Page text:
All summer, residents of Mexico are being invited to participate in free yoga sessions designed to bring peace to one of the most violent nations of the world. The initiative started in the capital may extend to other regions.
Since taking power in 2006, President Felipe Calderón has declared war on the Mexican drug cartels by mobilizing 50,000 military personnel to re-enforce the police. But this has made little impact on the traffickers. In four years, 28,000 people have died in confrontations with the army and the police; just this year so far the number of victims is 7,000.
And you don’t have to be in the city of Juárez on the US border, where more than 2,600 died in 2009, to meet anxious Mexicans who are scared they might find themselves in the wrong place at the wrong time. Concurrently, confidence in the military has been eroded as Mexican NGOs report human-rights violations committed by the soldiers.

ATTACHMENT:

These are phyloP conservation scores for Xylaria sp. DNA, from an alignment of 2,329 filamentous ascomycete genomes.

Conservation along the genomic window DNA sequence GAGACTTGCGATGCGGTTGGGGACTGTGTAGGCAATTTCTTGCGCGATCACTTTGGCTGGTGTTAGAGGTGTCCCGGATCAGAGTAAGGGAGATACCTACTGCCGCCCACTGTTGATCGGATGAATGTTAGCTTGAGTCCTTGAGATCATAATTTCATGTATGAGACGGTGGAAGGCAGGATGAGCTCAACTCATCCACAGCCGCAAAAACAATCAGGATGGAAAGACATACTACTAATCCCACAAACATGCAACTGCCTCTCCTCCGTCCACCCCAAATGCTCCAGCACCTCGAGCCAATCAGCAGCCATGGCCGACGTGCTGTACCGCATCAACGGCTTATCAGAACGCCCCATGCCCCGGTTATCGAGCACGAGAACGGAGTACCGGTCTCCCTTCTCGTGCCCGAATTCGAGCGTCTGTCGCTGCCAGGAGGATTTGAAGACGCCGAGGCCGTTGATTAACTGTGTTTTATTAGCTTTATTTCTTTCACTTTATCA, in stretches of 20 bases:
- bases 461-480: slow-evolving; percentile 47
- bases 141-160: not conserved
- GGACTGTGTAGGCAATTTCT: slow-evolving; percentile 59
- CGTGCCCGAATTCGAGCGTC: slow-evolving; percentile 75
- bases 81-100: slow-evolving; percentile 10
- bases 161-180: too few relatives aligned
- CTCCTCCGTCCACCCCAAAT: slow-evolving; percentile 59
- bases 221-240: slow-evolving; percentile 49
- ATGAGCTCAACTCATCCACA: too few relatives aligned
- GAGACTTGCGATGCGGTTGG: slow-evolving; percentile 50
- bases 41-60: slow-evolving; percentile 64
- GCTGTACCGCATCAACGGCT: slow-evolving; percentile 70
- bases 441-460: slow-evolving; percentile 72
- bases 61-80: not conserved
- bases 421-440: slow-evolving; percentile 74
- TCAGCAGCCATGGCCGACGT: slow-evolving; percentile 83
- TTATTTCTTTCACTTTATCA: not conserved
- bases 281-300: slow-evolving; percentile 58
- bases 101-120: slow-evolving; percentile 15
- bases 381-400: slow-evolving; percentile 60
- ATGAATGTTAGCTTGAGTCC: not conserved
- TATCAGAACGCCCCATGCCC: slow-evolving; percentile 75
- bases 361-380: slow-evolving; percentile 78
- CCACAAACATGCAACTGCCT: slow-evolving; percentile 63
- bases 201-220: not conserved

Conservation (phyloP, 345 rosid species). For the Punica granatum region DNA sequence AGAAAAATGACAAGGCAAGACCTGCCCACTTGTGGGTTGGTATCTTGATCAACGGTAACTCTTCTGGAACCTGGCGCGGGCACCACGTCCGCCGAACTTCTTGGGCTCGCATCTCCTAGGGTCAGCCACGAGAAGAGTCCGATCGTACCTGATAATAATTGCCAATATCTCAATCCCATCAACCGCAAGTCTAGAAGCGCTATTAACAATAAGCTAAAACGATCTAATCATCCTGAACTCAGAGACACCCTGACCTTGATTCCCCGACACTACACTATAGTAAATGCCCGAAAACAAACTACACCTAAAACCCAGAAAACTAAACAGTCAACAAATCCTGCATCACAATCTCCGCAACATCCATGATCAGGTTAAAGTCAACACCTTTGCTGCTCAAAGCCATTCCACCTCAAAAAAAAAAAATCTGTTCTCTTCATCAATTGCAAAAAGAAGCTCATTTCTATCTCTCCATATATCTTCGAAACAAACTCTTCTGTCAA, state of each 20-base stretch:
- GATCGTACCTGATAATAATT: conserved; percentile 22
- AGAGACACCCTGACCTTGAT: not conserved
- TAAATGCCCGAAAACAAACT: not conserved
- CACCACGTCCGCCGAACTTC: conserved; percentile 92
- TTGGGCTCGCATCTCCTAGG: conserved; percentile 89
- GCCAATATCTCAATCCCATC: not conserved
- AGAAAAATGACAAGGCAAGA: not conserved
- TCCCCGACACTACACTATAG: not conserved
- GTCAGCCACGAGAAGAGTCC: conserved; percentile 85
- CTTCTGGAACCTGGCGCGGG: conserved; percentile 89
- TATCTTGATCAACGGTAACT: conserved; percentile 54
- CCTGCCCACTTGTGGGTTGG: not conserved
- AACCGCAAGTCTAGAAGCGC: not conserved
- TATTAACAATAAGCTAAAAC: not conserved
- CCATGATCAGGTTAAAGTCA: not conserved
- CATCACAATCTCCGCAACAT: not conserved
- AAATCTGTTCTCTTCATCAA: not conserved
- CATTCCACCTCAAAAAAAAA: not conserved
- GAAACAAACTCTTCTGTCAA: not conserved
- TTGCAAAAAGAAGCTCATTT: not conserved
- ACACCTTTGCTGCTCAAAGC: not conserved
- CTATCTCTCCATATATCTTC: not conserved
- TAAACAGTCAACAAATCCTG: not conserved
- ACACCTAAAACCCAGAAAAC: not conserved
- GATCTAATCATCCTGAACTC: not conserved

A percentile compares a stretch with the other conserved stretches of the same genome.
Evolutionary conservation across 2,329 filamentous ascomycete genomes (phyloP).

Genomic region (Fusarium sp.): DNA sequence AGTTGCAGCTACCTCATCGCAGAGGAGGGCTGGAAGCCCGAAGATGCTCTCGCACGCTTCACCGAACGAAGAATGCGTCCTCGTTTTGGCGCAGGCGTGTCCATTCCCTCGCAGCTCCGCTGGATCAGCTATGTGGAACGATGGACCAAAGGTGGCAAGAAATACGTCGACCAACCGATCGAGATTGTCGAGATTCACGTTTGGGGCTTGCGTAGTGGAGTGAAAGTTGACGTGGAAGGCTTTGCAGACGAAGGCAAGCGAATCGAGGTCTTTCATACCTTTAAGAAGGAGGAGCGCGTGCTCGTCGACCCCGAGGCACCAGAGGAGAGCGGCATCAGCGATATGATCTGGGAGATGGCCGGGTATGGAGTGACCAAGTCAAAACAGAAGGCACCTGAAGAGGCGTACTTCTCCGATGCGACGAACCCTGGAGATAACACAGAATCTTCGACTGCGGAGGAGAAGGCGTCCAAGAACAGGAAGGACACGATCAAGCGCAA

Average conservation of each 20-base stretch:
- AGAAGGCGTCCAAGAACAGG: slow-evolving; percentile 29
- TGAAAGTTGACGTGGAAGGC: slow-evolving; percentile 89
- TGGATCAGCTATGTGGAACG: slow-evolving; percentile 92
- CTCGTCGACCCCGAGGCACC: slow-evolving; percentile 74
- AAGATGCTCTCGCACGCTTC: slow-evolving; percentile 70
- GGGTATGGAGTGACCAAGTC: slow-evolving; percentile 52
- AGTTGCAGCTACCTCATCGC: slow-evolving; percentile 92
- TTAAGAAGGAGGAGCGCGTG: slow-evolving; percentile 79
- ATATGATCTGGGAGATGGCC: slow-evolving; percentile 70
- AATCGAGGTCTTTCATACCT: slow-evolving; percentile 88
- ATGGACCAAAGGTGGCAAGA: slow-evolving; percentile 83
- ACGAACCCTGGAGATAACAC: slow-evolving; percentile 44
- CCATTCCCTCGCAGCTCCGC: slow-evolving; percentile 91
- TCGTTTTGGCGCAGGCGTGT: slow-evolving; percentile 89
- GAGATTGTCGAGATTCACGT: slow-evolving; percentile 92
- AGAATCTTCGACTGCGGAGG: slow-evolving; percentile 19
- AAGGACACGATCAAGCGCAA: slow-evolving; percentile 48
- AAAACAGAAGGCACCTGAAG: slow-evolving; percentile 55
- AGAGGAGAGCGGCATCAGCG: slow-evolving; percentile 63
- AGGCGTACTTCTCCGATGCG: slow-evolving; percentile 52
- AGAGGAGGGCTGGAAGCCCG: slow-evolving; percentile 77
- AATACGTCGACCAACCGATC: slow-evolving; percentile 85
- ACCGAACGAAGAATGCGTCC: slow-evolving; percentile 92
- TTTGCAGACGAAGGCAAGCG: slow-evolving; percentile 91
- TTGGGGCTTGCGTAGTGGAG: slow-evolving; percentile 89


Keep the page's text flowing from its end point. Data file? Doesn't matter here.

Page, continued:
In the face of these tensions, Mexico City has been running giant yoga sessions for free for several months, as prayers do not seem to be enough to end the violence in the second-largest Catholic country in the world.